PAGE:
Oldest Christian Church given even older Bibles

One of the volumes now at the Dixie First Christian Church apparently dates to the late 18th century.

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This is the first four versus and part of the fifth verse of Genesis in the larger Bible. Notice all the notes below--The book is officially termed a "self-interpreting Bible," with notes and observations from Rev. John Brown. The Bible probably was published in the late 1700's by William Mackenzie of Howard Street, Glasgow, Scotland.

DIXIE -- History of early Southeast Washington and biblical knowledge fairly seep from the pages of two old Bibles that have come to rest in what's said to be the oldest Christian Church in Washington, the Dixie First Christian Church.

It is impossible to know where the Bibles have been and how they ended up in a vacant Seattle apartment, but a penciled note on the inside cover of the smaller book, plus information left inside the Bible and gleaned online offer some clues.

The intermediary in this Bible story was a St. Bernard puppy, purchased in 1980 by Gene and Barb Hell in the Seattle area. They became friends with the Wensman family, who sold them the pup and corresponded regularly.

The Wensmans owned several apartment complexes in the Seattle area and when cleaning a vacated apartment discovered two Bibles. Knowing the Hells were Christians, the Wensmans asked them if they would like the two old Bibles; they accepted.

Also 30 years ago, the Hells were friends with Joe and Chris Rhymes, now pastors of the Dixie church. Joe and Gene frequently worked together at the downtown skid row mission for men in Seattle.

The Rhymeses moved to Southeast Washington about 20 years ago, and were no longer in regular touch with the Hells.

The Hells recently learned the Rhymeses were in Dixie and decided to take the Bibles on an eastward journey, as well as reconnect with their old friends. During their surprise visit they presented the two Bibles to the Rhymeses and the congregation.

One Bible is quite large, and offers little information about its personal past, although it is called a "Self-Interpreting Bible," with notes and observations from the Rev. John Brown. According to the opening pages it was "stereotyped and printed by William Mackenzie of Howard street, Glasgow, Scotland." There is no publication date, but it was likely printed in the late 1700s.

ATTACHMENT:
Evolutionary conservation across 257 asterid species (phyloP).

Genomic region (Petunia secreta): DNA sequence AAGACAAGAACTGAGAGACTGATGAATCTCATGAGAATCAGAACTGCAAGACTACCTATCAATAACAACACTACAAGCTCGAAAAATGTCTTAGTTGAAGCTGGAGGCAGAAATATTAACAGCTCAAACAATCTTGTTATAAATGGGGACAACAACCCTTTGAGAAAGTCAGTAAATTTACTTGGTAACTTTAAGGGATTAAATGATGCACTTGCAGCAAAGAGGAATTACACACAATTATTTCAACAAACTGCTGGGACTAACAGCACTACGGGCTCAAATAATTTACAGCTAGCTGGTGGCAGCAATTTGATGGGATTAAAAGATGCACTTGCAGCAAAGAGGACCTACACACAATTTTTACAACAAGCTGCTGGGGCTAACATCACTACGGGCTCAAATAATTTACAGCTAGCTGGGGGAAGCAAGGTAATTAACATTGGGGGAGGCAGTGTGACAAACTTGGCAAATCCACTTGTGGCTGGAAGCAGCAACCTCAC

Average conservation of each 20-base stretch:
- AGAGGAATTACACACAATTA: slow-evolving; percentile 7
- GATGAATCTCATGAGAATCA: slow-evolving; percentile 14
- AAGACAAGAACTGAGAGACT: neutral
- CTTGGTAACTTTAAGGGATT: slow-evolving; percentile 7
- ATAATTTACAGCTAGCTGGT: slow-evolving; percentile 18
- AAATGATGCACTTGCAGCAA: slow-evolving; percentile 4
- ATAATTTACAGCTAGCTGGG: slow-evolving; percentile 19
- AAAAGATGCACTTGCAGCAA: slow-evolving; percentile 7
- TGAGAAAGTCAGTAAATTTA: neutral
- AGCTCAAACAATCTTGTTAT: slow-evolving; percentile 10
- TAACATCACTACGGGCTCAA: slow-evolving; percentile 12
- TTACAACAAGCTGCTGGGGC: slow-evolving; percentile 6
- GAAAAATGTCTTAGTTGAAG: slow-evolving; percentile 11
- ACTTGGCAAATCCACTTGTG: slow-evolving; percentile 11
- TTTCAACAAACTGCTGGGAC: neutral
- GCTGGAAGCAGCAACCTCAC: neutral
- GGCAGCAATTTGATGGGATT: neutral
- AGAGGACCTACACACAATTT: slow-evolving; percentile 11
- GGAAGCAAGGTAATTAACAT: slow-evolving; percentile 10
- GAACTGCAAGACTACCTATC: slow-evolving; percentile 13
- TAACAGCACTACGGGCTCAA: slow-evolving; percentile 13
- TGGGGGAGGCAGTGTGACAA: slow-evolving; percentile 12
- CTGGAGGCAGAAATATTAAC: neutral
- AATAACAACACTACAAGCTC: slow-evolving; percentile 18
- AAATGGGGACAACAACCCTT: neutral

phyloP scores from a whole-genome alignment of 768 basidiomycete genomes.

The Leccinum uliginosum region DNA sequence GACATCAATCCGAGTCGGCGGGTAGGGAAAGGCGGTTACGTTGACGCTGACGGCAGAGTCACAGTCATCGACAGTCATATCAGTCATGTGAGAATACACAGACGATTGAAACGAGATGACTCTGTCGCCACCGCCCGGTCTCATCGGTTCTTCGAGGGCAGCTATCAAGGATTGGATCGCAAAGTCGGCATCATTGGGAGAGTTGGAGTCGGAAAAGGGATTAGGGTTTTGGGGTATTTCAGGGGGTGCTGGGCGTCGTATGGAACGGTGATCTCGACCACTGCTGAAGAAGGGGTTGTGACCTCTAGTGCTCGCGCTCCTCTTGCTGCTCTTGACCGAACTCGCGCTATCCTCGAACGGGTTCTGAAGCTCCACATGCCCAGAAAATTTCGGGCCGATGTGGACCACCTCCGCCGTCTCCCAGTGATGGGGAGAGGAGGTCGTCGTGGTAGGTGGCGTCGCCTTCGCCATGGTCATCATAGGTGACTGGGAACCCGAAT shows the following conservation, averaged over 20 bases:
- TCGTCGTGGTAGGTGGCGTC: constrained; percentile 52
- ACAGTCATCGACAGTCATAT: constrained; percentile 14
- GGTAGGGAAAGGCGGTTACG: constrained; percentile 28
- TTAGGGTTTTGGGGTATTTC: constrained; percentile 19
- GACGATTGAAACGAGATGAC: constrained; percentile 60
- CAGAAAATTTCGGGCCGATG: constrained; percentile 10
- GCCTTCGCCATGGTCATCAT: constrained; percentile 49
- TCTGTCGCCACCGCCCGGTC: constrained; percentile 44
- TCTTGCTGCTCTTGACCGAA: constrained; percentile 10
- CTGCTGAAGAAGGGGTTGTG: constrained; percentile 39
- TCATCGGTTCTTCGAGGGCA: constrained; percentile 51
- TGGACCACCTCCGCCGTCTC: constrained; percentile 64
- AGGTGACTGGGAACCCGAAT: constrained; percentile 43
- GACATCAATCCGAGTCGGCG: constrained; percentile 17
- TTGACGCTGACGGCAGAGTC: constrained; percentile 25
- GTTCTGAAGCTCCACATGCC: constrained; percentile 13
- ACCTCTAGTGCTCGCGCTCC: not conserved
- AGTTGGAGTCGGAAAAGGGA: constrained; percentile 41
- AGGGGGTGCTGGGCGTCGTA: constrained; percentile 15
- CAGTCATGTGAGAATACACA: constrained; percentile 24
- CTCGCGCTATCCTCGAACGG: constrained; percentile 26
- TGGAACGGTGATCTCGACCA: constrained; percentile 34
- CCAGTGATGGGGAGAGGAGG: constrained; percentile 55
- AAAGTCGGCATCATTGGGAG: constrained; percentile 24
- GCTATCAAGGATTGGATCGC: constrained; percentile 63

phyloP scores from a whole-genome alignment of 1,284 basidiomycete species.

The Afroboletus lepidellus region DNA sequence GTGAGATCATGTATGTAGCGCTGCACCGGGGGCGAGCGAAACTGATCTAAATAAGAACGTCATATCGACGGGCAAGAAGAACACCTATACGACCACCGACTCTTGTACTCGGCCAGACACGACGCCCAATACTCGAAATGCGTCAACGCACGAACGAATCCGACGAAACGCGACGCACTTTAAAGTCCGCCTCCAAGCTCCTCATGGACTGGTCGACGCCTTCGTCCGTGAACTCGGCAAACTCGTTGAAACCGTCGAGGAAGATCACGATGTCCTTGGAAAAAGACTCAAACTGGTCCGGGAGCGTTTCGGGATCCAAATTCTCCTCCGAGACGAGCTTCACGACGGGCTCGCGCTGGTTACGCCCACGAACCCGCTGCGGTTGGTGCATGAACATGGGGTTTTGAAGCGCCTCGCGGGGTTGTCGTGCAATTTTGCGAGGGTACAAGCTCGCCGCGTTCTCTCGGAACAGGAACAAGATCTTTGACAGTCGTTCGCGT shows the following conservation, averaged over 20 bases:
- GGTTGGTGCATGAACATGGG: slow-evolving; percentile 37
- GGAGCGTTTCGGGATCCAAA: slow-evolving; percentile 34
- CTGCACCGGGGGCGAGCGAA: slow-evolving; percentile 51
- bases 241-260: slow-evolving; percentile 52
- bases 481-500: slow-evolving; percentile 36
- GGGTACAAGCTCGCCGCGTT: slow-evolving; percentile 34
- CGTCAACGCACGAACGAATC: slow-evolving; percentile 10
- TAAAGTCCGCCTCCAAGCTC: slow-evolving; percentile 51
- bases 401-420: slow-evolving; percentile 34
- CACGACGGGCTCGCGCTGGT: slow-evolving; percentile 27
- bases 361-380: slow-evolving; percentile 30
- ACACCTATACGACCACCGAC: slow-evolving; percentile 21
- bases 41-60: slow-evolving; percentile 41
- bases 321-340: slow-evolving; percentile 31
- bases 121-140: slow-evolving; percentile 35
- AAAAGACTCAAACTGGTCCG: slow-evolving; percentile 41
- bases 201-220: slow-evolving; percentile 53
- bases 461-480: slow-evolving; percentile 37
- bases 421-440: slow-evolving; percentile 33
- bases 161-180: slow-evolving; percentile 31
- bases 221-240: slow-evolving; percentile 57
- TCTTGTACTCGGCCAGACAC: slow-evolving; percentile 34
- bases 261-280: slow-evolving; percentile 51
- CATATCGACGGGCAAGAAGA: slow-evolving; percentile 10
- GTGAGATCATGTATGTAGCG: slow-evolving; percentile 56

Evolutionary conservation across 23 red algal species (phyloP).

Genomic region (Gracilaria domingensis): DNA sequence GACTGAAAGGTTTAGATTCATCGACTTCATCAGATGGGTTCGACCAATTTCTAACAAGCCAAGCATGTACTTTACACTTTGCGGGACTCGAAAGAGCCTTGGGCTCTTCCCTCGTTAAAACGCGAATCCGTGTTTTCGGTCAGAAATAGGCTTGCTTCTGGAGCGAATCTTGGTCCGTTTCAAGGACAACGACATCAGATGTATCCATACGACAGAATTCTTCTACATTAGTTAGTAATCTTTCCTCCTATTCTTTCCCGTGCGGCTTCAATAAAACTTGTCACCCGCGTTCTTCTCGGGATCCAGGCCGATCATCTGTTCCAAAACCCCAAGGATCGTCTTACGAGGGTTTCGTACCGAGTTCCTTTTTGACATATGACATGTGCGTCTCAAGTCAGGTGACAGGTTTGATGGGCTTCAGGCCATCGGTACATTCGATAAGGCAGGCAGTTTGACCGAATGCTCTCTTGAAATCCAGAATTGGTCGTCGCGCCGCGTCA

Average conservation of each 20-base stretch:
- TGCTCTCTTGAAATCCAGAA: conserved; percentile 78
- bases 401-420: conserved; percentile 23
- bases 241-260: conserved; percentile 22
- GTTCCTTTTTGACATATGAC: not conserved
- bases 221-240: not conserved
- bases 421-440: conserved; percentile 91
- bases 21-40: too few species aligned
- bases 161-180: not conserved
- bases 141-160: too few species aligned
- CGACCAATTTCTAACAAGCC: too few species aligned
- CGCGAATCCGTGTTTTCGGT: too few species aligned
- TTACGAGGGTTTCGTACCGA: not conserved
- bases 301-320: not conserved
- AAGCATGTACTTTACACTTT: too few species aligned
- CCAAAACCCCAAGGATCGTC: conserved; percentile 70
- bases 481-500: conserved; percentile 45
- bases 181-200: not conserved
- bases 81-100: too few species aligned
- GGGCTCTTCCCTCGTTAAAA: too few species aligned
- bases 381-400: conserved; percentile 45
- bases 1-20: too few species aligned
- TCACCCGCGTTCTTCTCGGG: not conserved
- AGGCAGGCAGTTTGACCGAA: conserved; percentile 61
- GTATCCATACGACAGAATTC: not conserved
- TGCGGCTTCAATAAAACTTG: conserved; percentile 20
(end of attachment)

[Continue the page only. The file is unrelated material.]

The Bible is the most comprehensive Joe Rhymes has ever seen, he said recently. It includes in-depth analysis of Jewish laws and types; geography and history of nations; chronological index of scripture history; a table of all biblical proper names and their meanings; tables of weights, measures, monies and times; black-and-white pictures of early English paintings, and closes with a section of the Psalms of David, in metre.

It's the smaller Bible that offered tantalizing clues to families who helped settle the Walla Walla and Lewiston-Clarkston valleys. Besides entries recording births, marriages and deaths in the center pages of the book, there are a few clippings and photos found inside the book that offer glimpses into the lineage of early residents in the Walla Walla Valley.

Names in the Bible include Richard Perry (R.P.) Steen, Elizabeth Ann Teel, Calvin Boyer, Naomi Boyer, Mildred Boyer, Eleanor Boyer, Eurella Ann Boyer and many other members of the Steen family. Dates are from the mid- to late 1800s.

A quick search of Internet genealogy sites, shows the families seem to have settled in the Lewiston and Clarkston area. One detail not shown in the Bible family section, but noted elsewhere, is that Elizabeth Ann Teel and R.P. Steen married on June 18, 1863, in Walla Walla. If the information on a newspaper clipping found in the smaller Bible is accurate, they were married by the Rev. Cushing Eells, founder of Whitman College.

In "Lyman's History of Old Walla Walla County, Volume 1" R.P. Steen was among the leaders elected to office in Columbia County, beginning in 1876, when he was elected sheriff, and again in 1878. In the 1880 election he was listed as an elected representative.

A brief entry in ancestry.com indicates Richard Perry Steen was born in Knox, Ind., on Feb. 29, 1840, and died Jan. 2, 1905 in Asotin, Wash. The entry also notes he married Elizabeth Ann Teel and had seven children.

One of those children was Luella Mae Steen Rummens, who died May 13, 1962, in Seattle, according to Ancestors.com. Possibly it was Luella who took the Bibles to Seattle.

The Bibles are on display in the Dixie church, and the congregation plans to build a display case for the books, but they will be available for those interested to study.

To contact the church, call 509-522-5494. Pastor Rhymes can be reached at 337-6105.

According to its website, the church is the oldest Christian church in the state. It was incorporated on March 29, 1888. The church is located at 66 S. Actor in Dixie.

Carrie Chicken can be reached at cec@innw.net or 522-5289.

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